No one wants wasted space in the garden. Bare soil not only means less fresh food; it’s not good to leave your soil exposed like that. Luckily, there are a ton of ways to get more fresh food on your plate. Here are 5 tricks to get higher garden yields and keep your plants healthier. 

First and Foremost, Create A Crop Plan

If you haven’t created a crop plan, you’re going to be randomly sticking plants in the ground and planting seeds. This chaos might feel okay at the beginning of the season, but as the growing weeks proceed, you’re going to be spending a lot of effort wondering what to plant in that empty space. Crop plans are essential to maximizing your fresh food harvests.

Trick #1 – About Those Sun-Kissed Tomatoes

Single stem your indeterminate tomatoes. Single stemming is a process where you trellis your indeterminate tomato varieties and plant them just one foot apart versus the normal 18-24 inches. You’ll keep the lower branches trimmed leaving just one stem on the plant. When the plant begins to flower, you’ll prune all the way up to the first set of flowers. As you harvest those tomatoes, you’ll prune the leaves just above that cluster. The result is that while you’ll have fewer tomatoes per plant, you can get a higher yield overall because you’re planting the plants closer together. Plus, by pruning off all those leaves, you’re protecting your plants from pests and diseases and increasing air flow.

Trick #2 – Why Wait For Giant Hard-To-Work-With Roots

Harvest roots at smaller stages. The longer you leave a plant in the ground, the more potential that crop has to get a pest or disease. Not only will you lose less food to pests and diseases, but you can plant closer together than typical spacing. Forget planting beets 4-6 inches apart and harvesting them at 60 days when they’re gigantic and hard to work with, getting stains all over the counter. Harvest them at day 35-40 when the roots look more like the size of a radish. Then you can plant them just an inch apart and get more successions in before the season ends.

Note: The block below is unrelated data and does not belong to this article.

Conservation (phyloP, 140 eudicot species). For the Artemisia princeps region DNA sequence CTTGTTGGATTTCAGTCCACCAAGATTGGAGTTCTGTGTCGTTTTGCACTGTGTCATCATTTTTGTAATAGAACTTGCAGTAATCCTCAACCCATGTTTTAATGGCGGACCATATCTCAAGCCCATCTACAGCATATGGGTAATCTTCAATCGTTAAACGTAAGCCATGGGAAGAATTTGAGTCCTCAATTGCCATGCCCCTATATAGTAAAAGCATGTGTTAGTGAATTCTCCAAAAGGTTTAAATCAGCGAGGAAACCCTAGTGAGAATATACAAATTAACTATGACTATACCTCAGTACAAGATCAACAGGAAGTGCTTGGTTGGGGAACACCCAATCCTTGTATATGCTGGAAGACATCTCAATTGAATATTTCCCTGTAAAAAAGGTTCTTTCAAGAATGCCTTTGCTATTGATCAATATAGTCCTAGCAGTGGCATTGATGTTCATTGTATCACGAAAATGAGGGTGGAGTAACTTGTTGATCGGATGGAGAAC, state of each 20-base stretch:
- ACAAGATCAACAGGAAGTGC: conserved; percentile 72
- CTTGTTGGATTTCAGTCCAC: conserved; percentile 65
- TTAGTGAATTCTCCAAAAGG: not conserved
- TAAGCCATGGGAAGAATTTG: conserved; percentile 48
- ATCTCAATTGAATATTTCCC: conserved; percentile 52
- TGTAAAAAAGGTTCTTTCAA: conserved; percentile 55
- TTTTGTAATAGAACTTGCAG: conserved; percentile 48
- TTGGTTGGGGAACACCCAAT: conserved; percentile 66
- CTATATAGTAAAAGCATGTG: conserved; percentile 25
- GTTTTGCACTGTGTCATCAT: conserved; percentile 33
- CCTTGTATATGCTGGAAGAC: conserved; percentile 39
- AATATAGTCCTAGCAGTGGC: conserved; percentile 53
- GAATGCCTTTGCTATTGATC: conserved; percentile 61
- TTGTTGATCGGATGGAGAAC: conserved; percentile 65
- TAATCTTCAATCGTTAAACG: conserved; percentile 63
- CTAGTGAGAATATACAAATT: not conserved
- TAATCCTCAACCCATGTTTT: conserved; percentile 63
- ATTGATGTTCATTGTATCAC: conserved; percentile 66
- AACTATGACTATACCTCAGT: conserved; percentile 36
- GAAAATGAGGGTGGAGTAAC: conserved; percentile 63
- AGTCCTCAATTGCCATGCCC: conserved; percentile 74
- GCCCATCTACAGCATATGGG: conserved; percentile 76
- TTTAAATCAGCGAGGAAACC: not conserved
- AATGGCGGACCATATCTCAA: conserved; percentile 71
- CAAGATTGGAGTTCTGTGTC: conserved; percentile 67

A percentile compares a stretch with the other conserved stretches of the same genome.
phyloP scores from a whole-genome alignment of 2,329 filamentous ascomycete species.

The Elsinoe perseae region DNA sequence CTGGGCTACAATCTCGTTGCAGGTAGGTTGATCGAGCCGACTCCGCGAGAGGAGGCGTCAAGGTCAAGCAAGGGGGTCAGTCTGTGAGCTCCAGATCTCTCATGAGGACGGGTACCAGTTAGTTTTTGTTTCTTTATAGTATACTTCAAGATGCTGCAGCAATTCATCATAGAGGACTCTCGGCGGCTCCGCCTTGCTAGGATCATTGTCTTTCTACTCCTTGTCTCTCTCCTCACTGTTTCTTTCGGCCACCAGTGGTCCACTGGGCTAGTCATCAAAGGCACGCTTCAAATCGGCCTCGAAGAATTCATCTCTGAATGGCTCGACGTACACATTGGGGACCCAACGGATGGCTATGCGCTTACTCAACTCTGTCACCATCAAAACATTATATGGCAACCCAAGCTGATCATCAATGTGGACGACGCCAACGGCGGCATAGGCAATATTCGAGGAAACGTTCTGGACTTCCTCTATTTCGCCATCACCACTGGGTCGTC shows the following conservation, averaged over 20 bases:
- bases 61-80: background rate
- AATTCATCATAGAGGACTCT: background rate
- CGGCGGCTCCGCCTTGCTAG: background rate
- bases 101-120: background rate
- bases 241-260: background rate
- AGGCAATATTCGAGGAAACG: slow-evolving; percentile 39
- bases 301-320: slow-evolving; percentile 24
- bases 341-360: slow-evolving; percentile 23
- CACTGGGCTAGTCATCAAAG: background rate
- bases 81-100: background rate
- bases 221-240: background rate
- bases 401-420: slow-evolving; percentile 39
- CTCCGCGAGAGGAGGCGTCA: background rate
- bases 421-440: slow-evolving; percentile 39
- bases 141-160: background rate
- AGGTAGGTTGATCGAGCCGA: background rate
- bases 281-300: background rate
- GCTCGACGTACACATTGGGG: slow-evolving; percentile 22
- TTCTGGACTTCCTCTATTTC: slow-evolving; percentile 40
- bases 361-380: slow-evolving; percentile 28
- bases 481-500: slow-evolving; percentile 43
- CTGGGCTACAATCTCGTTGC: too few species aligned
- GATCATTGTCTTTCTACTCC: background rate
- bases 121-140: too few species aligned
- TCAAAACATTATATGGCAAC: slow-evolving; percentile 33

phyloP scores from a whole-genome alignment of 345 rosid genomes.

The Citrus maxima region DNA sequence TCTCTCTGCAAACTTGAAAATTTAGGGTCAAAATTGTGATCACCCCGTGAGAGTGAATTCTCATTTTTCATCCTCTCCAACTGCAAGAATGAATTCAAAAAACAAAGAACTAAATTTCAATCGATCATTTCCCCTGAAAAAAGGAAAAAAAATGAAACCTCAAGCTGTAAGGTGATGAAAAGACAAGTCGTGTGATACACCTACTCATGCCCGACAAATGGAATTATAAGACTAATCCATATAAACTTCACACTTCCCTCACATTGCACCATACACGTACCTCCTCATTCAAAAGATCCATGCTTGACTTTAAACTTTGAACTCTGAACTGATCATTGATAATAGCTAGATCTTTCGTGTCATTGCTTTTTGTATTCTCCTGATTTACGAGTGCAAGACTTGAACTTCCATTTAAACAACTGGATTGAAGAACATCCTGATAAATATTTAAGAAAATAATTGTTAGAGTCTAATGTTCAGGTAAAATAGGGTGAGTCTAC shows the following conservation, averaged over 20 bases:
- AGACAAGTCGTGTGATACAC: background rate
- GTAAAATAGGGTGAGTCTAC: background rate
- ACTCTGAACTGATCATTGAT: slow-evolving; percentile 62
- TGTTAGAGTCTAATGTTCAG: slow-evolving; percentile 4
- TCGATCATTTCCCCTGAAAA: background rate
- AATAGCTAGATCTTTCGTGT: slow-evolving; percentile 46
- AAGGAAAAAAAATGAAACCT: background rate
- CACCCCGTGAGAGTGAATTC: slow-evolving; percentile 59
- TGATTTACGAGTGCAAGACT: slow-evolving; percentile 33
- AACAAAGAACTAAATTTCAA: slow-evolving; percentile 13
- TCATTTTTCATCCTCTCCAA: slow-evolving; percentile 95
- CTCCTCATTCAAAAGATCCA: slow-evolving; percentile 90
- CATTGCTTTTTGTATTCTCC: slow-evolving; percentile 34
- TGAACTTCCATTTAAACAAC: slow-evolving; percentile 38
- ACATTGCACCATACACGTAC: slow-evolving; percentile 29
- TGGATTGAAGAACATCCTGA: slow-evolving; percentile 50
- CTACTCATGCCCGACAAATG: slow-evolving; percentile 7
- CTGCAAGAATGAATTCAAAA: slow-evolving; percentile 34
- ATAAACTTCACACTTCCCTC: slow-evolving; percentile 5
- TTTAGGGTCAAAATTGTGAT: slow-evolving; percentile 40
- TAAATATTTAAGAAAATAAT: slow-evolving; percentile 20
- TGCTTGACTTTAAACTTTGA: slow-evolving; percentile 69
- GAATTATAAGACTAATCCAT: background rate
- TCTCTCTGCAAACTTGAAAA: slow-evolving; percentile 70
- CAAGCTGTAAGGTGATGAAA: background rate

Trick #3 – Abandon Traditional Spacing 

Over plant and thin the in-betweens. Lettuce say 😉 you have a lettuce variety that says to space them 10 inches apart. Instead, place a plant every 5 inches. As they grow in, begin harvesting every other baby lettuce in the row. Now, you’ve had a whole row of half lettuces and still have a whole row of full head lettuce coming in!

Trick #4 – How to Plant Cool Season Crops In Summer

Plant cool season crops behind taller crops in summer. Lettuces are a cool season crop. When the heat arrives, the scorching afternoon sun is just too much for them. However, you can get lettuces later into the season by planting your lettuces on the north side of taller crops, if you live in the Northern Hemisphere and planting them on the south side of taller plants, if you live in the Southern Hemisphere. This way, the lettuces get relief from the strong summer sun.

A great crop to choose for the protector plant are those single stem tomatoes because if your lettuces need more shade, you can leave an extra set of leaves on the tomatoes. But if your lettuces need more light, you can prune off more of the tomato leaves.

Trick #5 – Overlap Your Successions

Overlap your successions. A lot of the time gardeners will plant a row of plants, harvest, then plant another row. But this wastes time. Let’s say you’re growing a small variety of radish. These often mature in about 30 days. So you plant your row, but instead of waiting until you harvested that row, in 15 days, you’ll plant another row about 4 to 6 inches next to the original row. That second row will take about 5 days to germinate and another week or two before it starts needing the roots space. About the time that second round of radish needs more root space, you’ll be harvesting the first row, giving the second more root room.

These are just some of the tricks you can use to pack in more plants and get more fresh food harvests from your garden. But none of these tricks will matter if you don’t properly plan your garden with a crop plan.

If you’ve never created a crop plan before, you can learn how in our Beginner Crop Planning Micro Course. 

>>> Click HERE to Learn More About the Beginner Crop Planning Micro Course <<<